A very sad post appeared on Facebook this morning, stating that singer, songwriter, producer, and multi-instrumentalist Richard Swift passed away today at the age of 41. Last month a GoFundMe was launched to aid Swift in his bills to combat a "serious medical condition." Pitchfork reports that he died in Tacoma Washington, where he was receiving treatment. The cause of death has not been disclosed. [UPDATE 7/10: A statement from Swift's family and management reveals that Swift suffered from alcohol addiction, and in June he was diagnosed with hepatitis and liver and kidney distress. He also had new music planned for release in November.]
If not a marquee name to the general public, Swift was perhaps the most prolific and accomplished musician who called Oregon home. He had a lengthy solo catalog including albums like The Novelist, Richard Swift as Onassis, and The Atlantic Ocean and a copious amount of EPs and singles. But his career as a singer/songwriter was augmented by his prodigious work with other bands as a musician, producer, and arranger. He played in the Shins and the Black Keys, as well as Black Keys offshoot the Arcs, and his Discogs credits page reads like a who's-who of 21st century indie rock.
Swift's collaborations with Damien Jurado rank among his greatest accomplishments, a quartet of albums including Saint Bartlett, Maraqopa, Brothers and Sisters of the Eternal Son, and Visions of Us on the Land, as well as a covers album. Much of this material was recorded at Swift's National Freedom Studios in Cottage Grove, Oregon, a few miles south of Eugene. That home studio was also the site of much of his high-profile work as a producer, including breakthrough records for Foxygen, the Mynabirds, Kevin Morby, Pure Bathing Culture, and Tennis.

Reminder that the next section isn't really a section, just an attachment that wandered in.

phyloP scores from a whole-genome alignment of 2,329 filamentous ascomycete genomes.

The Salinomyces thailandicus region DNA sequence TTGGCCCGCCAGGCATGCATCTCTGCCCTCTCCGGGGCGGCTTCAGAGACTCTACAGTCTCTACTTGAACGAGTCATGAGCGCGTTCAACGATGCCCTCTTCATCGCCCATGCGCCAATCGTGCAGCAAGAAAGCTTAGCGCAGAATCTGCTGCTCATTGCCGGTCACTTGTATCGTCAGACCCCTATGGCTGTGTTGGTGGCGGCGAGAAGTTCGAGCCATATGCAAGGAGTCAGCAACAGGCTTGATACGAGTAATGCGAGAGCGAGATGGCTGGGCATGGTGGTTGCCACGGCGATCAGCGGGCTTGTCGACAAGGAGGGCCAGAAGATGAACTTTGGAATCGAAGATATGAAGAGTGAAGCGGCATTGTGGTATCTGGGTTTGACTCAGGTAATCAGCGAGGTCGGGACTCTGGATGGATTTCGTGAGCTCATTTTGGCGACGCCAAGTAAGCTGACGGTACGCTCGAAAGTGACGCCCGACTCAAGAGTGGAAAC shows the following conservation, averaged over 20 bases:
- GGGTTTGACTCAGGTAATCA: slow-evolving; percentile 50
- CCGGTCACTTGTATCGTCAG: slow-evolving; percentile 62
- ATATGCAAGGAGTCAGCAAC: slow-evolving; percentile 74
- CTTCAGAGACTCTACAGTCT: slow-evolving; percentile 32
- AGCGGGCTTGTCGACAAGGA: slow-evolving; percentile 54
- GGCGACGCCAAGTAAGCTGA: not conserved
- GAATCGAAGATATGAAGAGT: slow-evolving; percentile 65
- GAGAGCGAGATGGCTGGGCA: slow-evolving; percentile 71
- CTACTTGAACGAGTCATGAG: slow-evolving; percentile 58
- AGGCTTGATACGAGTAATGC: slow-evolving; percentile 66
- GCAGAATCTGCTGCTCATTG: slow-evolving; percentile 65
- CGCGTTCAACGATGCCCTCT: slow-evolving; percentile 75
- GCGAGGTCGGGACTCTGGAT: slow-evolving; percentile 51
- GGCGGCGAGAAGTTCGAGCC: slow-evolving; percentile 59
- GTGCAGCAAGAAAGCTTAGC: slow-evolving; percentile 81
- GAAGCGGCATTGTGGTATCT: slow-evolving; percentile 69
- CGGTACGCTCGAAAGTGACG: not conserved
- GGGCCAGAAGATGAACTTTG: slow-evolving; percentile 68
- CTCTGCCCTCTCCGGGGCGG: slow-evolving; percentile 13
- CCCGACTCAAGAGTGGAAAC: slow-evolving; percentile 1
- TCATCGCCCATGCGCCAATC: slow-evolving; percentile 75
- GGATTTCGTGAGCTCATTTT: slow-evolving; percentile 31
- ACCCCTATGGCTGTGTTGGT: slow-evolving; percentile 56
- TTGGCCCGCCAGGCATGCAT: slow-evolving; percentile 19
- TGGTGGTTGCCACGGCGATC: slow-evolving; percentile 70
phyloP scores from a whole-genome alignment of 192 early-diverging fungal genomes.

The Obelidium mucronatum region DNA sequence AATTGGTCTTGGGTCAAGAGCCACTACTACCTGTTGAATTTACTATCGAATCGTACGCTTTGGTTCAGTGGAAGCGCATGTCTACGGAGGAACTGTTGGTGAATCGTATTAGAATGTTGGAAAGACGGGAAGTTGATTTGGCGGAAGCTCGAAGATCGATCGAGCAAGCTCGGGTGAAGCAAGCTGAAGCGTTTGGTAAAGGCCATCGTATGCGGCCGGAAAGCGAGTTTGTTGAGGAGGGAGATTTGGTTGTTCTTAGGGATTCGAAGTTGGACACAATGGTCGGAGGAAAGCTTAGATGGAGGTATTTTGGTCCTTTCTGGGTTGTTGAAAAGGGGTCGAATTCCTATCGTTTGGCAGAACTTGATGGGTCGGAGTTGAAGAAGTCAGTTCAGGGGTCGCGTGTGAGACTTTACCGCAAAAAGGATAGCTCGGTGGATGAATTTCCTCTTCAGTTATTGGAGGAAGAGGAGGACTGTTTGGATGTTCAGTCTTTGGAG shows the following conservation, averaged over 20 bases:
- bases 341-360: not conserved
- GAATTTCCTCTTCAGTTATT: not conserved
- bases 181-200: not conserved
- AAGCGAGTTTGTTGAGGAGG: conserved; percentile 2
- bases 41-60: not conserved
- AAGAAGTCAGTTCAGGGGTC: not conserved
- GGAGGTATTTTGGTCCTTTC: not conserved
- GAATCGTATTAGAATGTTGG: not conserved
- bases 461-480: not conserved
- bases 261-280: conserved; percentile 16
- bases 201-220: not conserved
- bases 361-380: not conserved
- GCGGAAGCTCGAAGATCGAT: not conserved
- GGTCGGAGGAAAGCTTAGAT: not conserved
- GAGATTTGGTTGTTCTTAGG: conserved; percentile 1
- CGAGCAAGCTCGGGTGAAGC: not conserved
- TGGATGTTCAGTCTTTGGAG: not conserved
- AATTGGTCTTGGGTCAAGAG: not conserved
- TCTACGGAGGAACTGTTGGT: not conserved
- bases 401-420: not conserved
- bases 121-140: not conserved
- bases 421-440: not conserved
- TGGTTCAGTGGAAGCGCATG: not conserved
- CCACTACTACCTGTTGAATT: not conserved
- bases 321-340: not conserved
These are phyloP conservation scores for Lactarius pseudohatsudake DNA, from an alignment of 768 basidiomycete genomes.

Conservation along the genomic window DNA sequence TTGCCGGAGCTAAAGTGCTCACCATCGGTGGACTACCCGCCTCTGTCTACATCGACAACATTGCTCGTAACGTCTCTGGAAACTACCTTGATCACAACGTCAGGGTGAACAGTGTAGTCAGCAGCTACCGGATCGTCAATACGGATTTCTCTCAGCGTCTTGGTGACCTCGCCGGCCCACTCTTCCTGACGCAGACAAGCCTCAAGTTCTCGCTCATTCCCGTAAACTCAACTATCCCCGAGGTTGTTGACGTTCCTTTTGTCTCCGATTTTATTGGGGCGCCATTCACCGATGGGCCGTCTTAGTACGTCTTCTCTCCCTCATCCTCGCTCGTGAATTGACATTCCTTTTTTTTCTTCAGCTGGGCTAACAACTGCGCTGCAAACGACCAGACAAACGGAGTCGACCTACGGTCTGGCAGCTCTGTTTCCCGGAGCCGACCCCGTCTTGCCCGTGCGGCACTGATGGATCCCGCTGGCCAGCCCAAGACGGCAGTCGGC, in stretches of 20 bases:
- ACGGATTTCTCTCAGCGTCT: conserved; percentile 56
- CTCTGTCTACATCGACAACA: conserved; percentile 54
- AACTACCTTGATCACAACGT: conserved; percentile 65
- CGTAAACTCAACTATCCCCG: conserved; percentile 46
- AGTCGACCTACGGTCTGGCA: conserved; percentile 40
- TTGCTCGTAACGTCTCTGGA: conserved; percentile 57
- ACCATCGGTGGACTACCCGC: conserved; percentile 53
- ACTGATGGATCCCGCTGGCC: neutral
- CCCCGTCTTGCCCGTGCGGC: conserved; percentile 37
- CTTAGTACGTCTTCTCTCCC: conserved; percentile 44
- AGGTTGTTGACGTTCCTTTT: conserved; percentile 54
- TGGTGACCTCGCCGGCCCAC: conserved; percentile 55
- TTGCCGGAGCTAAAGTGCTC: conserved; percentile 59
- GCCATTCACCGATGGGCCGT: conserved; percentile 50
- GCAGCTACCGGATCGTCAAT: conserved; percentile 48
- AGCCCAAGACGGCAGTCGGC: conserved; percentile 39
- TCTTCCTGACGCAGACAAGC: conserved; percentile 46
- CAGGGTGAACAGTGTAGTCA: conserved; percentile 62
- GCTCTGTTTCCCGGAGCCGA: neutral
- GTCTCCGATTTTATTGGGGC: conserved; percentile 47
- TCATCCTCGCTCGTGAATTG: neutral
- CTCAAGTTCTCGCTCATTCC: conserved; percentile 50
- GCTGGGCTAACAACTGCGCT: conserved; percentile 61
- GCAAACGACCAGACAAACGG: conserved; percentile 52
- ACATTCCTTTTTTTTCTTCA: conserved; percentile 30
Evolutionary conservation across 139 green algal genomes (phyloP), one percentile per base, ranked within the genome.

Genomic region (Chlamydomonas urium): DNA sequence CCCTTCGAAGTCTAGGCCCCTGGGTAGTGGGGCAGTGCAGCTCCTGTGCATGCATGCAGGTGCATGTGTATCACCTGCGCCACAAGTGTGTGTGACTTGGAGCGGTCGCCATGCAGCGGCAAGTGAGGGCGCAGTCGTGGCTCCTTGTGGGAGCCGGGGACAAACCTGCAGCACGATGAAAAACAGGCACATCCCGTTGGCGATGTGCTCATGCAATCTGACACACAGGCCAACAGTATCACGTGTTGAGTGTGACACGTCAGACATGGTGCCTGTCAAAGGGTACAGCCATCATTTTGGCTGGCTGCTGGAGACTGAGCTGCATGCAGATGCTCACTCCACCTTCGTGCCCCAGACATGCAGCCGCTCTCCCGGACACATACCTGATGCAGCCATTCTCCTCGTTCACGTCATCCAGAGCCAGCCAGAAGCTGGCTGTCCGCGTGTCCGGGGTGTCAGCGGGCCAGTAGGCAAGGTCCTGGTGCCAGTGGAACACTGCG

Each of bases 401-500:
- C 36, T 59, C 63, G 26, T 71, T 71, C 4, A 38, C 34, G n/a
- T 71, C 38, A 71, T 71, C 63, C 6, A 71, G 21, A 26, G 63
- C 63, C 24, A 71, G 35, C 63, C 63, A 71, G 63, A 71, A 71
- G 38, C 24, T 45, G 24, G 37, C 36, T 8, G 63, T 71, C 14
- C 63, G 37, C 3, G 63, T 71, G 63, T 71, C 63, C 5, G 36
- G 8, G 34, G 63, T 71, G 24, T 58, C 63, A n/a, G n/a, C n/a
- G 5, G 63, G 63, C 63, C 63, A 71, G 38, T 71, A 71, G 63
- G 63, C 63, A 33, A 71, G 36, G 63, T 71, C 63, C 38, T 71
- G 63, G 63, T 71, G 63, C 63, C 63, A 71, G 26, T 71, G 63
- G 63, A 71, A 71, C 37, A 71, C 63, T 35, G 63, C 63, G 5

For so long, he was a cult artist, a unique Oregon treasure, but it’s no wonder that his secret finally got out, resulting in just about everybody on Earth wanting just a thimbleful of his magic on their records over the past few years.
— Dave Depper (@davedepper) July 3, 2018
One of my favorite things Swift ever did was an EP of covers with Jessie Baylin, recorded around the time of her 2012 album Little Spark. Called Pleasure Center, it includes songs by Thin Lizzy, Fleetwood Mac, and Arthur Russell (and a Baylin original) and was recorded on a four-track cassette recorder in Baylin's living room in Nashville. Swift cut his teeth making four-track cassette recordings, many of which are on his early solo records, and he became an absolute master of the medium, turning its limitations into artistic tools. I don't think Pleasure Center ever got a physical release, but fortunately it's up on Soundcloud in all its four-track glory. It sounds magnificent.
Here's Richard Swift, with perhaps his biggest solo "hit." This recording still astonishes—here's one man conjuring, on his own, an entire Motown rhythm section and backing chorus. Swift could play any instrument and had a magic way with sound, turning an invisible thing into moving air that had temperature, motion, and emotion. His passing marks the end of a remarkable era in Oregon music. Rest in peace, Richard. You will be greatly missed.